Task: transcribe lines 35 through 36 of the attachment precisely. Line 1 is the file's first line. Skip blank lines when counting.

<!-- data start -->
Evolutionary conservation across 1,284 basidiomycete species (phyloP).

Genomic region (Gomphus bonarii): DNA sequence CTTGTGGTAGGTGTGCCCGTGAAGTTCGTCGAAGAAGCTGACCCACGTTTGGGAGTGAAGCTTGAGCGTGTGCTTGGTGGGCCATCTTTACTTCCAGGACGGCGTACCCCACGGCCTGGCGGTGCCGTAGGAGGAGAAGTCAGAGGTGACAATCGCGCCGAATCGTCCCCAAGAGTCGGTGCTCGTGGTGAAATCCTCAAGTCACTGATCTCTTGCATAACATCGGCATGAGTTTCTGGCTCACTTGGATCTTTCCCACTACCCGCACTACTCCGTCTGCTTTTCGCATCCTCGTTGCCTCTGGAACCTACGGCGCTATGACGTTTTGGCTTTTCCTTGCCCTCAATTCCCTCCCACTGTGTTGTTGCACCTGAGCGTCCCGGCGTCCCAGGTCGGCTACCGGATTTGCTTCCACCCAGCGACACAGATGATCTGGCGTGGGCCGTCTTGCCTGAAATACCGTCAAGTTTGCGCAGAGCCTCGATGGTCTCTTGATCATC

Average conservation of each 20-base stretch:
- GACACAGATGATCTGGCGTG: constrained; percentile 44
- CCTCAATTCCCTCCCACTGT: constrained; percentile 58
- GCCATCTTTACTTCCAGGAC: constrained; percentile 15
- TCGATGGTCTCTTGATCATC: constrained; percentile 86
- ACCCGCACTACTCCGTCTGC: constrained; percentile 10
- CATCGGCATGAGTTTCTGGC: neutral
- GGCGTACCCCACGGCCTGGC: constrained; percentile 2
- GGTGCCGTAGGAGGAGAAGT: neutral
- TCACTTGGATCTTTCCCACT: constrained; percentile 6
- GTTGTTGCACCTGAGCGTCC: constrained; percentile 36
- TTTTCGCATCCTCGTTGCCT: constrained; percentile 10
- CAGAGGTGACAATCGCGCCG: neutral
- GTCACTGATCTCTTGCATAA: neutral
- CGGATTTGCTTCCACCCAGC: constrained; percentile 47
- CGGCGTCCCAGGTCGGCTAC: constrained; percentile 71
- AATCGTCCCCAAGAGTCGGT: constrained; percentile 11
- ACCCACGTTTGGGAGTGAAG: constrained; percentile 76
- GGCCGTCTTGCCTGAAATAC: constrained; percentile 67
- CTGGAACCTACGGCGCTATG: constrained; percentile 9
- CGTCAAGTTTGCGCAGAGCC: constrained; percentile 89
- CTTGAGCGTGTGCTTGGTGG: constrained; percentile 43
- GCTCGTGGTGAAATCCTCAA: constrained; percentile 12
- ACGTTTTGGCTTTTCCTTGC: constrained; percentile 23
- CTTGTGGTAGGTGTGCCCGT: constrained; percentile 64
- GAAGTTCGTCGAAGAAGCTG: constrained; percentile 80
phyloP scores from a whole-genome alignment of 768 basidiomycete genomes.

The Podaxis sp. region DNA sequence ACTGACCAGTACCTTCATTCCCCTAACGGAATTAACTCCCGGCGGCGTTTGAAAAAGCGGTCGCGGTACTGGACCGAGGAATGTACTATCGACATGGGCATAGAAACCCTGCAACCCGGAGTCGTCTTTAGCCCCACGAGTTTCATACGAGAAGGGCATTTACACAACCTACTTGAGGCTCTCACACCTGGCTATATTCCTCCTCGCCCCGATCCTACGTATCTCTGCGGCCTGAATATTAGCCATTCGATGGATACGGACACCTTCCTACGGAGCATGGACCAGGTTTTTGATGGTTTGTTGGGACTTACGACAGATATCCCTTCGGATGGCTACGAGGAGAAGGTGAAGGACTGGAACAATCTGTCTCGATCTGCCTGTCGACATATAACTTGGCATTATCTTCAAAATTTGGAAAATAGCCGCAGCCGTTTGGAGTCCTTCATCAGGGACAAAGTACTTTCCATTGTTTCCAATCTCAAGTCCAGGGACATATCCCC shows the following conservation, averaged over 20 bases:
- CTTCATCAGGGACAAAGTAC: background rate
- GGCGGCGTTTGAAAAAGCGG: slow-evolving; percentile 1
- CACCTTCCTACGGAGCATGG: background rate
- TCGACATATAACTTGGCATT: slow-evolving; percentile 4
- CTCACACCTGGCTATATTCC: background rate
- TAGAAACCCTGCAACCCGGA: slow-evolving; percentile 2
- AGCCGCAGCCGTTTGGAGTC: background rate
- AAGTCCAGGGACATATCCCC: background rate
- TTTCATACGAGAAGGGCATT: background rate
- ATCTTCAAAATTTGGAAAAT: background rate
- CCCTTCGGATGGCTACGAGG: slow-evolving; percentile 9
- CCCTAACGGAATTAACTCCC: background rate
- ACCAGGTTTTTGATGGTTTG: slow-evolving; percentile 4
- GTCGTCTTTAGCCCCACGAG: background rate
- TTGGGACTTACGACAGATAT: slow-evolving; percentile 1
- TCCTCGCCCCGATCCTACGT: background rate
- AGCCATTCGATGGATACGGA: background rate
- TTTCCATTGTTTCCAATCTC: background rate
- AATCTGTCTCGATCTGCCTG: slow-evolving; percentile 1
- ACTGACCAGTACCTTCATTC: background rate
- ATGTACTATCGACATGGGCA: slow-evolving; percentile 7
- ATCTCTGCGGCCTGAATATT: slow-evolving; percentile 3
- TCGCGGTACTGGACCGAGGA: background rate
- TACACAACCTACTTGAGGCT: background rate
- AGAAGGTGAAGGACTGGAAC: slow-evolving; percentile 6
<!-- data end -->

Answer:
- CTCACACCTGGCTATATTCC: background rate
- TAGAAACCCTGCAACCCGGA: slow-evolving; percentile 2